In summary, Marxists characterize the capitalist state as organically repressive and racist in the service of the ruling class. It can not be reformed. It is not a neutral institution where one only needs to remove the “bad cops”. It is by its very nature repressive, anti-people and racist. Hence, it has to be smashed as the Marxist classics have always emphasized in contrast to various reformist ideologues. Lenin, for example, stated: “The proletarian revolution is impossible without the forcible destruction of the bourgeois state machine.xxix


Likewise, it is a fatal illusion to imagine that capitalism could be overcome by peaceful means. Just look how violent the police reacts already now when they are faced with peaceful mass demonstrations which only protest against the cold-blood killing of unarmed black people! What will they do if people demand more, if they want to take wealth from the super-rich in order to ensure decent living conditions for the masses, if they want to disarm the killer cops, and if they want to get rid of a ruling class which oppresses and exploits them?!


History has demonstrated this fundamental truth again and again. The American Revolution 1775-83, the French Revolution 1789-94, the revolutionary crisis in Europe in 1830 and 1848, the Taiping Rebellion in China 1851-64, the American civil war 1861-65, the Paris Commune in 1871, the Russian Revolutions in 1905 and 1917, the liberation of Latin America from the Spanish conquistadors, the anti-colonial struggle of the African and Asian peoples against the imperialist occupiers, etc. – no real progress has ever been achieved without a violent struggle of the oppressed against the oppressor!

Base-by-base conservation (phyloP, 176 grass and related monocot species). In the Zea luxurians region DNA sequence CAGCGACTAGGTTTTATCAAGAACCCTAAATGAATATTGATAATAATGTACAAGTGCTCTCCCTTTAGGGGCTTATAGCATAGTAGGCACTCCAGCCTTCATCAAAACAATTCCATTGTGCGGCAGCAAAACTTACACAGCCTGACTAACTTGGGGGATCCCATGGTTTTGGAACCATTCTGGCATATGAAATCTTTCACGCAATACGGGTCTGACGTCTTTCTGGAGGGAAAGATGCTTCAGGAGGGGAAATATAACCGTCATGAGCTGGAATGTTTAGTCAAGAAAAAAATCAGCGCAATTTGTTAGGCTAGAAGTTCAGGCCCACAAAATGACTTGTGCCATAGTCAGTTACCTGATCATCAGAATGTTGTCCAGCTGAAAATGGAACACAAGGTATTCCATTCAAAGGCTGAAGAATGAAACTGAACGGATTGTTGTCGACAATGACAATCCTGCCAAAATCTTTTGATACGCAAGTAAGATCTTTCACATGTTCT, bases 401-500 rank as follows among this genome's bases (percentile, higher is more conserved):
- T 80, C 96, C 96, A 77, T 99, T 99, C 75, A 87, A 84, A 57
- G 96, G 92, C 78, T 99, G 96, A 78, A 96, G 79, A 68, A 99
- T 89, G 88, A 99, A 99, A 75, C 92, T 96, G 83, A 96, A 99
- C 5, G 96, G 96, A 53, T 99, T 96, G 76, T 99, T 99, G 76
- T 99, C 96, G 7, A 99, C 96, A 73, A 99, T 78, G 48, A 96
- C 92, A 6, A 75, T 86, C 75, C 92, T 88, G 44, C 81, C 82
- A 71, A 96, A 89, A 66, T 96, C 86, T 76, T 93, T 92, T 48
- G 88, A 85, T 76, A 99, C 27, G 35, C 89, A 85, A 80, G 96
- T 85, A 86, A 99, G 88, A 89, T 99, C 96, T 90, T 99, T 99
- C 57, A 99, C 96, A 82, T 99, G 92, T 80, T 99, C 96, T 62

It is only revisionist pseudo-Marxism – like the Stalinists, left social democrats or some self-proclaimed Trotskyists (e.g. CWI, ISA, IMT, etc.) – which preaches that a peaceful transformation to socialism would be possible. Ignoring the fundamental and irreversible class character of the state, these ideologues claim that the parliament and other institution of the bourgeois state apparatus could be utilized for the socialist transformation. Alan Woods, for example, the leading theoretician of the “International Marxist Tendency”, claims: „A peaceful transformation of society would be entirely possible if the trade union and reformist leaders were prepared to use the colossal power in their hands to change society.“ xxx This is even more so because, according to Woods, bourgeois institutions of the capitalist state could become instruments of socialist transformation. Hence, in the dream world of the IMT, a revolution could even take place via parliamentary elections! “Under these circumstances, there is not the slightest question, not only that the revolution in Portugal could have been carried out peacefully, but that it could have been done through parliament.” xxxi